Zubko doubts all have equal access to launch conflict concerns
INUVIK (Dec 04/98) - Inuvik residents are starting to question how accessible the conflict of interest process is in the wake of Conflict of Interest Commissioner Anne Crawford releasing a report which prompted former premier Don Morin to resign.
The report deemed Morin had contravened territorial conflict of interest laws eight times.
"My concern is with the inquiry process itself and not this specific case," says Inuvik TV owner Tom Zubko.
"Joe Average off the street would not be able to go through this because the process makes it too onerous on the complainant."
The main burden a complainant faces is legal costs since the GNWT's Management Services Board set a precedent saying it will only pay an MLA's or the premier's defence costs if that person is charged with conflict of interest offenses. The board has repeatedly ruled it will not cover the legal expenses of anybody who files the complaint.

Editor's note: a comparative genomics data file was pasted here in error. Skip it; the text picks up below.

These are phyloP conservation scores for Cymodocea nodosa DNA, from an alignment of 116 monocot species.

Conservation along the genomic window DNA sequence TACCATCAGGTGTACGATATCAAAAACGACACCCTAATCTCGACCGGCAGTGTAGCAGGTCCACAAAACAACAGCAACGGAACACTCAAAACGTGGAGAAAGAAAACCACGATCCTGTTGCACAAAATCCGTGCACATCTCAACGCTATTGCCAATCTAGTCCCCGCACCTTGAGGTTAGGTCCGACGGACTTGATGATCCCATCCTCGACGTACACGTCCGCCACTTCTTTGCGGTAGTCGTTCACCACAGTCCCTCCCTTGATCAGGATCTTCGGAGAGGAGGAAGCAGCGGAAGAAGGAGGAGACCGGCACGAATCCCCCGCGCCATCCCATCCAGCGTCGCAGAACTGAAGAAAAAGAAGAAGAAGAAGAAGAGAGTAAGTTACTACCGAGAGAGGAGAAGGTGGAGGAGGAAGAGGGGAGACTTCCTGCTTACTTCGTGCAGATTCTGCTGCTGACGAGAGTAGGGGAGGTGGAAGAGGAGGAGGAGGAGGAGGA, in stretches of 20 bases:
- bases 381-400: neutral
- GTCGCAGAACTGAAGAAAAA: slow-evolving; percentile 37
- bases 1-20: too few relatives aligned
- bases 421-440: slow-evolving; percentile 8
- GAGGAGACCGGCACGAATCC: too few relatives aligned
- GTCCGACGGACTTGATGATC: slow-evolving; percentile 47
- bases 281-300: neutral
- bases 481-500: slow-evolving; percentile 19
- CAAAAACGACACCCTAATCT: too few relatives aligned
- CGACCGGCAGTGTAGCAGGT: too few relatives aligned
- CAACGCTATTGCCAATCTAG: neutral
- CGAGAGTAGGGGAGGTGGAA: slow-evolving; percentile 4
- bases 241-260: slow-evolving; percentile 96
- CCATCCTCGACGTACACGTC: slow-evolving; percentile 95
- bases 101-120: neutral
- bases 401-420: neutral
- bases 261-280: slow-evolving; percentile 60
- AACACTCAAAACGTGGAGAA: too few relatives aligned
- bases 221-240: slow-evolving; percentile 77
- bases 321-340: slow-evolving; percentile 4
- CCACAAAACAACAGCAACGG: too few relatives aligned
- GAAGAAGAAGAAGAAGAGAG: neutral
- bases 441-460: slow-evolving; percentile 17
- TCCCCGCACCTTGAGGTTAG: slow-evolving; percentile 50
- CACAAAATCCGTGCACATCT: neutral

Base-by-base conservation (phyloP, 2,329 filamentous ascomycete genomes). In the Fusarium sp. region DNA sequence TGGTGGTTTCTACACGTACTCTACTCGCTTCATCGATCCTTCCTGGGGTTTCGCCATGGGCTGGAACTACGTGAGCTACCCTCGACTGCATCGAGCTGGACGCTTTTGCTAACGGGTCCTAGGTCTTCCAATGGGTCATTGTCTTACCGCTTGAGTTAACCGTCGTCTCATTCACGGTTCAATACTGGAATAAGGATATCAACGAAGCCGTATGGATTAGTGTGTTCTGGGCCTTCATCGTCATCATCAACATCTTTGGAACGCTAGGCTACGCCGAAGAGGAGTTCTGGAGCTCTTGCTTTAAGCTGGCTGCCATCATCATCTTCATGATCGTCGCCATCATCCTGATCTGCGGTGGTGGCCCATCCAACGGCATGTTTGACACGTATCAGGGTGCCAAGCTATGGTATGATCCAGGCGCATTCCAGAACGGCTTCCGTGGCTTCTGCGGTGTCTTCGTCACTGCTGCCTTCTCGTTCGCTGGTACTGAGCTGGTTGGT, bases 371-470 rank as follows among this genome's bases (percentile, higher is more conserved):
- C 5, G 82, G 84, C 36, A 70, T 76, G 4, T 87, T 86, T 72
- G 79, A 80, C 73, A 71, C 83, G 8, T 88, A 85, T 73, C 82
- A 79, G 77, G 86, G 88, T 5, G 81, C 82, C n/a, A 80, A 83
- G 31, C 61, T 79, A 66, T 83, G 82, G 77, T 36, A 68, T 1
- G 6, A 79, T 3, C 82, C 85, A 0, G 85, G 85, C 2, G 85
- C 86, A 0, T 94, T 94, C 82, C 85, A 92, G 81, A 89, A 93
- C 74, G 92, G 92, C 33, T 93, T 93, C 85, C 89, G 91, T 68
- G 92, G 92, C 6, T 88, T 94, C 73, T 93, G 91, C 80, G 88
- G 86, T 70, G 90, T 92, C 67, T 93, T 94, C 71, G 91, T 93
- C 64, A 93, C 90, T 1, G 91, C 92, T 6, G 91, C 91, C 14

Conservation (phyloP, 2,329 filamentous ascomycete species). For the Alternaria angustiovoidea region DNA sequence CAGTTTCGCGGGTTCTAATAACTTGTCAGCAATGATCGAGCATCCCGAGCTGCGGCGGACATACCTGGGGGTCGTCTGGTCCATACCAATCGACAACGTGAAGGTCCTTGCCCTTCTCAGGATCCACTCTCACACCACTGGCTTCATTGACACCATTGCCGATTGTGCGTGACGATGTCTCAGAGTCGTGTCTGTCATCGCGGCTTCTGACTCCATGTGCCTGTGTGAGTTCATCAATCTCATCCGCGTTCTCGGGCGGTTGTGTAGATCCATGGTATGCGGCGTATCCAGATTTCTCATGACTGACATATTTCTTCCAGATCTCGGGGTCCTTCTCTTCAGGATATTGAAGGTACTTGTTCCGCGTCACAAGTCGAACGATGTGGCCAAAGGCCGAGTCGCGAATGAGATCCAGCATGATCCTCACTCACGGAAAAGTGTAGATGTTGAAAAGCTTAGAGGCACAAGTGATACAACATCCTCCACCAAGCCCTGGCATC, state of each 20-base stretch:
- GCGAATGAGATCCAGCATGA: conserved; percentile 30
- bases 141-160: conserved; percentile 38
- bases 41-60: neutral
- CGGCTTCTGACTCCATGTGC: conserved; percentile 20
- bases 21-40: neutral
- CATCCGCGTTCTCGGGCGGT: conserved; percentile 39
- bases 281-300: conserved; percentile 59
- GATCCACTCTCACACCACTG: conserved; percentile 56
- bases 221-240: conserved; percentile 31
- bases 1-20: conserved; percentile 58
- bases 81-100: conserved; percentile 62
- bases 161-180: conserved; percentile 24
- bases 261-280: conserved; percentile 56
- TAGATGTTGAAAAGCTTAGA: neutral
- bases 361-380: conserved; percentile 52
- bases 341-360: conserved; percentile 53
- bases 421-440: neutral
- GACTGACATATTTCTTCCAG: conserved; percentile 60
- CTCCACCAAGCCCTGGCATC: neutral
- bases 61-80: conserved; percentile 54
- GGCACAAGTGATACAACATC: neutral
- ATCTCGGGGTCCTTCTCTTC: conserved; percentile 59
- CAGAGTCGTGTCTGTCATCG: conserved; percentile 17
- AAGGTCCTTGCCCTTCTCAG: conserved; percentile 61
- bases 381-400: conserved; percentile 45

Crawford's report suggests if the Management Services Board continues to refuse to pay complainant MLA Jane Groenewegen's legal fees, then Morin should cover those costs from his own pocket.
She then went a step further and said Morin should pay Groenewegen one dollar personally, in cash, on top of her legal costs.
The thing is, Crawford has no legal power to force Morin to do this even though her recommendation may resonate when the entire legislative assembly debates the matter this week.
Zubko says the Morin inquiry took the shape of a political battle, complete with presumed winners and losers, instead of being one where an impartial body insulated the complainant from all costs once it deemed the complaint was not frivolous.
Crawford's report spells out how political the inquiry was and how involved Groenewegen was.
"From start to finish, Mr. Morin has tried to use this inquiry as a means to attack Ms. Groenewegen," the report reads.
"He has not focused on his own office and conduct."
Similarly, News/ North carried a recent headline, Winner by TKO, in between photos of Morin and Groenewegen.
The political repercussions of someone bringing forward a complaint could deter honest citizens from doing so, according to Zubko.
"What about the business owner?" he asks.
"They should be able to bring their complaint forward and then be insulated from the process."